In the last days I am building my first iOS game using Spritekit. During this process, I needed to create a “rain” of objects (nodes) that are generated continuously, frame by frame, like it was actually rain. In a few simple steps, I will show you how to create this type of effect.
#Create a SpriteKit Project
First of all we need to create our Spritekit project. From this template we can delete everything that is useless, such as all the elements inside GameScene.sks.
Now we need to create a new class, in my case RainFall, that inherits SKNode. Then we initialize an image: SKSpriteNode, and create a random variable that will be multiplied by the width of the scene. In this way the nodes will spawn randomly over the whole width of the scene. Next we add the physicBody declaring a texture and the dimensions for the node. In addition to dimensions, we also need to create a CategoryBitMask and collisions (later on we will see how to set up them). Now the image is ready to be associated to the node with self.addChild(image).
Why the “Floor”? The reason is very simple: after the nodes have fallen down, they need to be “destroyed”. Without this destruction the SpriteKit scene will spawn thousand of nodes, causing the crash of the game in a short time. The floor node is very similar to the rain node, the only difference is that the floor will be static and with no texture.
Let’s add another swift file to the project (I named it Floor.swift) and create a new class, in my case Floor, that inherits SKNode.
# Setting up GameScene.swift
Now let’s clean up the class file from everything that is useless for our project. In particular the file GameScene.swift needs only this lines of code:
Before the declaration of the GameScene class, we need to create the BitMasks categories as UInt32 type. It will provide the possibility to detect collisions and decide what the nodes have to do when they get in touch with other nodes.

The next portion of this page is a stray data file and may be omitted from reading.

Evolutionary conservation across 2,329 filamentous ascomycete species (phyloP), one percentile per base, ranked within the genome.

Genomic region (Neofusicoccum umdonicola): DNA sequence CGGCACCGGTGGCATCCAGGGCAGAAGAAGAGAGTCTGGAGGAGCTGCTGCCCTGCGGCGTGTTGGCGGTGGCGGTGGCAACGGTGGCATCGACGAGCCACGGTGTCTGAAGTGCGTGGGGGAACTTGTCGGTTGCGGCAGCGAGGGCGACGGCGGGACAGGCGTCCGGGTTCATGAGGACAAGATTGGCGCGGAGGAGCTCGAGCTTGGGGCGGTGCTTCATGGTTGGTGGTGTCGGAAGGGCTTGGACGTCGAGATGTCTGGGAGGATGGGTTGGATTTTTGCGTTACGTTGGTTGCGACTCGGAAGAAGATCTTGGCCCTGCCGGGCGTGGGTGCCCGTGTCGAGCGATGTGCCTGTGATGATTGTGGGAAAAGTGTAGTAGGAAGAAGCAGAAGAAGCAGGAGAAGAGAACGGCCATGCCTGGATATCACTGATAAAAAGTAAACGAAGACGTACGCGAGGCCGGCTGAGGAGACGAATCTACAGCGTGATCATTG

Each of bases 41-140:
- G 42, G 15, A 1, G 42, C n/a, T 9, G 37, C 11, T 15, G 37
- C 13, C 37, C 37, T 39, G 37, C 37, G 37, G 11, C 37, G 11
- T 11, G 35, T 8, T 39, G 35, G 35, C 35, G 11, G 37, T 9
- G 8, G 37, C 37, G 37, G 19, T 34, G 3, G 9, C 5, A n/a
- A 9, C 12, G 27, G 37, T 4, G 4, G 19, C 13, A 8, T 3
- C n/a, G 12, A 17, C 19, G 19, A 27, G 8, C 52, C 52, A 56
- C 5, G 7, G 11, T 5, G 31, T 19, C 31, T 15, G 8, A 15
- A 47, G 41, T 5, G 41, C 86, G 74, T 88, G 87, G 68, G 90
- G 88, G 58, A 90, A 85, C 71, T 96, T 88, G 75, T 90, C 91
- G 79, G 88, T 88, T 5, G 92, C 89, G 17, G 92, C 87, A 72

The last thing to do before adding the floor, is to declare it in the class:
let floor = Floor()
To add it to the scene, we simply write self.addChild(floor) in the DidMove function. Now we need to create a function, in my case spawnRain, in which we will declare our node to be spawned. Let’s associate an image with it and add it to the scene.
Wondering where we will use this feature? Well it is very simple. To spawn nodes continuously, let’s add our function in the override func update.
How to manage the collisions with the floor?
Six lines. Only six line of code are used to detect and manage the collision between the two nodes. Nothing could be easier, right?
#Setting up GameViewController.swift
In this file I usually change the way to consider the size of the scene and the way to present the scene. So I post below the entire viewDidLoad() to show you how to make it works.
The final hierarchy of our project file is like the screenshot below.
And here the Game finished:
In this way our function will be called whenever the scene updates the frame. We have created a random rain of nodes with minimal effort. Do you still have doubts about the code? Here is the link of the complete project on github.
Thanks for your attention!
Special thanks to Salvatore Emanuele Agosta that always helps me to write articles and with their translation.